Nan S. Russell
Author & Speaker

All posts in December, 2014

As a colleague of Nan’s, I often post here when things grab my attention about today’s workplace and sometimes, life. I worked a good part of my career in a company, where we frequently said the “C” in its name stood for change. It was continuous and constant. And, as odd as it may sound, it was something we could count on, came to expect. No day was the same! Perhaps, a few things didn’t change but most things did. While it kept the work new and exciting, it was often frustrating.

Similarly, there are times of the year where we expect change: as seasons begin and end, and holidaWave_crash_(4695245572)ys come and go; life events like births, weddings and deaths and workplace happenings including new jobs, new bosses and job losses. Plus, many more! These are changes we know and during our life we come to expect. But, what about all those other changes – some we choose, others not so much.

There are thousands of writings on this topic: entire books, articles, blogs and effective models dedicated to dealing, coping or embracing change in life, (continue reading →)


P1120825“All I want for Christmas is my two front teeth; my two tooth front teeth; my two front teeth.” Remember that song? Those words keep popping into my head as Christmas approaches. Released a few years before I was born, the words are a reminder of Christmases past. It’s a song that made its way into our house each year around the holidays. I can picture my father at the organ and my mother singing lyrics to his jazzed up, big band, version of that song.

My father, a musician by heart and an accountant by trade, made sure our home was filled with music, spending most evenings playing one of many mastered instruments – clarinet, saxophone, piano, or organ. And when he could talk me into it, we played duets, with me on flute or piano and him compensating for and enhancing my limited musical talent, so it was fun for both of us.

My mother, a Christmas enthusiast by any measure, insisted that after Thanksgiving the selected song menu in the Schindler house was limited to Christmas, since she couldn’t get them played by Dad the rest of year. Hence, for this limited time, my father turned away from his swing, jazz, and big band favorites and played traditional carols, popular Christmas songs, and holiday medleys, all sprinkled with his interpretation and enhanced musical flair.

But, I digress into warm cocooned memories, when fleeting ones around this particular childhood song still remind me that when I was the age of not having front teeth, I thought this a very silly song. I couldn’t imagine how anyone would only want one thing – to have their permanent teeth grow in – during a magical season when you could wish for something special … something big … something more. And while you might not get what you wanted, you could still believe it might come true.

Decades later, with that tune permanently affixed to my brain, the words I’m filling in aren’t about front teeth. I started this season with “All I want for Christmas is” … (continue reading →)

In the Scheme of Things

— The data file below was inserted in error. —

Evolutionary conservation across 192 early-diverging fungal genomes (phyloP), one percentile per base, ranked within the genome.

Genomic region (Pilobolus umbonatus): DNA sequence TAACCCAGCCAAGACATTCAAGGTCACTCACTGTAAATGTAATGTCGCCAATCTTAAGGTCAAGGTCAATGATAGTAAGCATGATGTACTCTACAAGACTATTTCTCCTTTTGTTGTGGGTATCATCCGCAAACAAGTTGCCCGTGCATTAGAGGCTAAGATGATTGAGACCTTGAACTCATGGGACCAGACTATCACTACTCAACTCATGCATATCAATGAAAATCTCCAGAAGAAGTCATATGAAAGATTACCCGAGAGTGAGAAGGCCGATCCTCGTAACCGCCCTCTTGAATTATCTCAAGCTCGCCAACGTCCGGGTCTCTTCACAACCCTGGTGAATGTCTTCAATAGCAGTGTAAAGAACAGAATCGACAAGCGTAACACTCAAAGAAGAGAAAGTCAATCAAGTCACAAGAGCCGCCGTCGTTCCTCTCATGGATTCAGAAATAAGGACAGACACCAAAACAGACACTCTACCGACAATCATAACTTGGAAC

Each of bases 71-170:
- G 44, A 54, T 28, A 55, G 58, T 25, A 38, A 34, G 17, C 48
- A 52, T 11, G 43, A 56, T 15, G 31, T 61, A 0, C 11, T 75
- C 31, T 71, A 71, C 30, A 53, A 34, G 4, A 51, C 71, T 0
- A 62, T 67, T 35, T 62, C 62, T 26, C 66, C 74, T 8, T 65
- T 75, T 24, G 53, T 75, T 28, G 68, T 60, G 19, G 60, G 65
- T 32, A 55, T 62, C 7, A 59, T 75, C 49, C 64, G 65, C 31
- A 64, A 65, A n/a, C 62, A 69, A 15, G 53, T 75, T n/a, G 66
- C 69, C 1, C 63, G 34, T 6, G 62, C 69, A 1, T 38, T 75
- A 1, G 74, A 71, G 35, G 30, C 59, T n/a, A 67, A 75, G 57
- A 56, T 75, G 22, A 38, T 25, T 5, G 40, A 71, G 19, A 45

A recent study found that nearly half of us will make New Year’s resolutions in 2015, but only eight percent of us will reach the goals or keep the promises we make for ourselves. Maybe that’s why I’m not a big fan of New Years resolutions.

Sure I’ve made dozens of them, all with good intentions and a bit of magical thinking, believing this time the resolution will stick. Maybe a few have, but generally these wishful self-promises end up broken. And when that happens my self-esteem suffers.

You see, every time you break a self-promise, your self-trust is weakened. Every time you give up on your commitments your self-confidence takes a hit. And every time you look back on broken resolutions, your self-assessment hurts, not helps, your performance future.

By contrast, I am a huge fan of (continue reading →)

Winning at Working 

As a colleague of Nan’s, I regularly post here when things grab my attention about today’s workplace and sometimes, life. A few years ago, I helped a close friend move to a new home. While packing some of her cherished books, I stumbled upon: This I Believe written in Association with NPR. I did my usual quick flip through and then put it aside to read later. Since then, I’ve picked it up a few times. It is a collection of personal philosophies of remarkable men and women, some famous others not; completing the thought that begins the title of the book.

Over the weekend, I noticed it again on my book shelf and it got me thinking – What do I believe? What do others believe? Does it matter? I believe it does. For our beliefs grow from what we see, hear, experience, read and think as we go through life. They guide our actions, attitudes and relationships with ourselves and others. Some we have in common, others are different. I thought I would share several of mine with the desire to spark a dialogue of what you believe.

So, here goes. I BELIEVE

Share what you believe

Share what you believe

We are all connected, what I do, what you do, what strangers do, what folks do in other regions of the world, there is a continuous energy or force connecting all of us.

Some of the most valuable parts of life are not visible.

Giving my word is the same (continue reading →)